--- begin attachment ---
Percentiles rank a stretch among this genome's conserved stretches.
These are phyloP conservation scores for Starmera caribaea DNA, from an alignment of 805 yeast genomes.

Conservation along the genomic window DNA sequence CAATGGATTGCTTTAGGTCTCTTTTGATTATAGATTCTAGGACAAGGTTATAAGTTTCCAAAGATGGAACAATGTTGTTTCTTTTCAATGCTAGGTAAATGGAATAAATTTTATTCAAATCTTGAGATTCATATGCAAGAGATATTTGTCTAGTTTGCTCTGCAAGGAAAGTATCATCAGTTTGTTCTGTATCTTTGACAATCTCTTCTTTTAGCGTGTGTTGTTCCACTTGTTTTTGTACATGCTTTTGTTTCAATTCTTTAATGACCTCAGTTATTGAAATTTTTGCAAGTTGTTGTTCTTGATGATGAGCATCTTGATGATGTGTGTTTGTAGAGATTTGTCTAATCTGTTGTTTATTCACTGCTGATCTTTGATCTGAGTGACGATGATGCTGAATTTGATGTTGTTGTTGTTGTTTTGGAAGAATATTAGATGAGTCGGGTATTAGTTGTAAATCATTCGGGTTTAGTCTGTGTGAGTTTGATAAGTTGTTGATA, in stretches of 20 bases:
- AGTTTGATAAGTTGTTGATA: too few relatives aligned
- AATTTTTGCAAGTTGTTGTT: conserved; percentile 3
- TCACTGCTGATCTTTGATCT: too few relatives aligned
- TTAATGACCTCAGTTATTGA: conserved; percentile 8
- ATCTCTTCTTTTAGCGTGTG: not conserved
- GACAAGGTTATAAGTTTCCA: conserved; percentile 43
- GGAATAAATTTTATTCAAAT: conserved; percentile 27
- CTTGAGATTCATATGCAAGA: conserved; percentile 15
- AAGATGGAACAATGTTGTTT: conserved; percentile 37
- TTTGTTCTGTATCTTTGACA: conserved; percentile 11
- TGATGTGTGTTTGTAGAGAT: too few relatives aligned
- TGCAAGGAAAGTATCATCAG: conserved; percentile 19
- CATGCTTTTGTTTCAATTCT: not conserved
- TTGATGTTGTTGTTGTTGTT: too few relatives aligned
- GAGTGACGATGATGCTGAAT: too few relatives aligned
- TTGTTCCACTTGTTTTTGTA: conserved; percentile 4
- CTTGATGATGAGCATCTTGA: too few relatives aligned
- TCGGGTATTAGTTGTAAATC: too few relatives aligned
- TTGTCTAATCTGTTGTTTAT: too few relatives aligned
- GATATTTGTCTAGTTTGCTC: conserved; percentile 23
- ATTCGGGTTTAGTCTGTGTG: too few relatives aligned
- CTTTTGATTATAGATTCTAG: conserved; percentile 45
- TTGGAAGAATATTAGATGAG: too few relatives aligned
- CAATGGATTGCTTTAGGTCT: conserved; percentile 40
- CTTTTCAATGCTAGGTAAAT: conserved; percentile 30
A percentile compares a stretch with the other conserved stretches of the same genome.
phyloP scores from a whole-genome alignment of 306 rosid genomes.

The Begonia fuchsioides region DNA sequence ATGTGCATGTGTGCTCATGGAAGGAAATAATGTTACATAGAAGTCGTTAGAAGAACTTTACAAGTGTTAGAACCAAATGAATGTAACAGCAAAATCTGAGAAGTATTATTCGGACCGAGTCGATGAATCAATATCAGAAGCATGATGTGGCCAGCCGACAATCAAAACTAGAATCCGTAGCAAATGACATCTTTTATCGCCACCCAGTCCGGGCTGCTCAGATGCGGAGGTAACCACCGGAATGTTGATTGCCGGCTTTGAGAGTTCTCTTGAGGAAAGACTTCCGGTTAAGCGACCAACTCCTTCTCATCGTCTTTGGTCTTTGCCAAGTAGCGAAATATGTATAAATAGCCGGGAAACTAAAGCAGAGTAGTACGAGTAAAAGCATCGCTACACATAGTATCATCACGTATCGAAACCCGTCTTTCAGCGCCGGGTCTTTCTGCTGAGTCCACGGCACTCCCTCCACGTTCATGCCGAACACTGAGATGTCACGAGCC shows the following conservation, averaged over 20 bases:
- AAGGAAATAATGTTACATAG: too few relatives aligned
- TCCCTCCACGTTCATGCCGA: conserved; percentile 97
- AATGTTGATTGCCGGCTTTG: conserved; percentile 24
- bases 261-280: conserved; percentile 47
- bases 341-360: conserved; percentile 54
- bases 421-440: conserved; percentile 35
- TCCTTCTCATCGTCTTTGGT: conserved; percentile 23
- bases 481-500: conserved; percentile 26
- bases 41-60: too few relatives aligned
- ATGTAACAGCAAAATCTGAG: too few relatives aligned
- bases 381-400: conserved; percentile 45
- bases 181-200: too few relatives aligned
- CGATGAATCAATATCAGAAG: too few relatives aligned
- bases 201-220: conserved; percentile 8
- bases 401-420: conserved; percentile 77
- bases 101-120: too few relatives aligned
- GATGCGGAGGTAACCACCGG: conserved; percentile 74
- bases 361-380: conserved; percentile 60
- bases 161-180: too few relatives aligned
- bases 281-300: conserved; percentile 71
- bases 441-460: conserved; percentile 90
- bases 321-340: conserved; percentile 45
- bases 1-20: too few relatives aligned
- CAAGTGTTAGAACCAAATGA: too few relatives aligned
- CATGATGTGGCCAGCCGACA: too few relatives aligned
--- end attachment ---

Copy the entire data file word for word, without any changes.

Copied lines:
Percentiles rank a stretch among this genome's conserved stretches.
These are phyloP conservation scores for Starmera caribaea DNA, from an alignment of 805 yeast genomes.

Conservation along the genomic window DNA sequence CAATGGATTGCTTTAGGTCTCTTTTGATTATAGATTCTAGGACAAGGTTATAAGTTTCCAAAGATGGAACAATGTTGTTTCTTTTCAATGCTAGGTAAATGGAATAAATTTTATTCAAATCTTGAGATTCATATGCAAGAGATATTTGTCTAGTTTGCTCTGCAAGGAAAGTATCATCAGTTTGTTCTGTATCTTTGACAATCTCTTCTTTTAGCGTGTGTTGTTCCACTTGTTTTTGTACATGCTTTTGTTTCAATTCTTTAATGACCTCAGTTATTGAAATTTTTGCAAGTTGTTGTTCTTGATGATGAGCATCTTGATGATGTGTGTTTGTAGAGATTTGTCTAATCTGTTGTTTATTCACTGCTGATCTTTGATCTGAGTGACGATGATGCTGAATTTGATGTTGTTGTTGTTGTTTTGGAAGAATATTAGATGAGTCGGGTATTAGTTGTAAATCATTCGGGTTTAGTCTGTGTGAGTTTGATAAGTTGTTGATA, in stretches of 20 bases:
- AGTTTGATAAGTTGTTGATA: too few relatives aligned
- AATTTTTGCAAGTTGTTGTT: conserved; percentile 3
- TCACTGCTGATCTTTGATCT: too few relatives aligned
- TTAATGACCTCAGTTATTGA: conserved; percentile 8
- ATCTCTTCTTTTAGCGTGTG: not conserved
- GACAAGGTTATAAGTTTCCA: conserved; percentile 43
- GGAATAAATTTTATTCAAAT: conserved; percentile 27
- CTTGAGATTCATATGCAAGA: conserved; percentile 15
- AAGATGGAACAATGTTGTTT: conserved; percentile 37
- TTTGTTCTGTATCTTTGACA: conserved; percentile 11
- TGATGTGTGTTTGTAGAGAT: too few relatives aligned
- TGCAAGGAAAGTATCATCAG: conserved; percentile 19
- CATGCTTTTGTTTCAATTCT: not conserved
- TTGATGTTGTTGTTGTTGTT: too few relatives aligned
- GAGTGACGATGATGCTGAAT: too few relatives aligned
- TTGTTCCACTTGTTTTTGTA: conserved; percentile 4
- CTTGATGATGAGCATCTTGA: too few relatives aligned
- TCGGGTATTAGTTGTAAATC: too few relatives aligned
- TTGTCTAATCTGTTGTTTAT: too few relatives aligned
- GATATTTGTCTAGTTTGCTC: conserved; percentile 23
- ATTCGGGTTTAGTCTGTGTG: too few relatives aligned
- CTTTTGATTATAGATTCTAG: conserved; percentile 45
- TTGGAAGAATATTAGATGAG: too few relatives aligned
- CAATGGATTGCTTTAGGTCT: conserved; percentile 40
- CTTTTCAATGCTAGGTAAAT: conserved; percentile 30
A percentile compares a stretch with the other conserved stretches of the same genome.
phyloP scores from a whole-genome alignment of 306 rosid genomes.

The Begonia fuchsioides region DNA sequence ATGTGCATGTGTGCTCATGGAAGGAAATAATGTTACATAGAAGTCGTTAGAAGAACTTTACAAGTGTTAGAACCAAATGAATGTAACAGCAAAATCTGAGAAGTATTATTCGGACCGAGTCGATGAATCAATATCAGAAGCATGATGTGGCCAGCCGACAATCAAAACTAGAATCCGTAGCAAATGACATCTTTTATCGCCACCCAGTCCGGGCTGCTCAGATGCGGAGGTAACCACCGGAATGTTGATTGCCGGCTTTGAGAGTTCTCTTGAGGAAAGACTTCCGGTTAAGCGACCAACTCCTTCTCATCGTCTTTGGTCTTTGCCAAGTAGCGAAATATGTATAAATAGCCGGGAAACTAAAGCAGAGTAGTACGAGTAAAAGCATCGCTACACATAGTATCATCACGTATCGAAACCCGTCTTTCAGCGCCGGGTCTTTCTGCTGAGTCCACGGCACTCCCTCCACGTTCATGCCGAACACTGAGATGTCACGAGCC shows the following conservation, averaged over 20 bases:
- AAGGAAATAATGTTACATAG: too few relatives aligned
- TCCCTCCACGTTCATGCCGA: conserved; percentile 97
- AATGTTGATTGCCGGCTTTG: conserved; percentile 24
- bases 261-280: conserved; percentile 47
- bases 341-360: conserved; percentile 54
- bases 421-440: conserved; percentile 35
- TCCTTCTCATCGTCTTTGGT: conserved; percentile 23
- bases 481-500: conserved; percentile 26
- bases 41-60: too few relatives aligned
- ATGTAACAGCAAAATCTGAG: too few relatives aligned
- bases 381-400: conserved; percentile 45
- bases 181-200: too few relatives aligned
- CGATGAATCAATATCAGAAG: too few relatives aligned
- bases 201-220: conserved; percentile 8
- bases 401-420: conserved; percentile 77
- bases 101-120: too few relatives aligned
- GATGCGGAGGTAACCACCGG: conserved; percentile 74
- bases 361-380: conserved; percentile 60
- bases 161-180: too few relatives aligned
- bases 281-300: conserved; percentile 71
- bases 441-460: conserved; percentile 90
- bases 321-340: conserved; percentile 45
- bases 1-20: too few relatives aligned
- CAAGTGTTAGAACCAAATGA: too few relatives aligned
- CATGATGTGGCCAGCCGACA: too few relatives aligned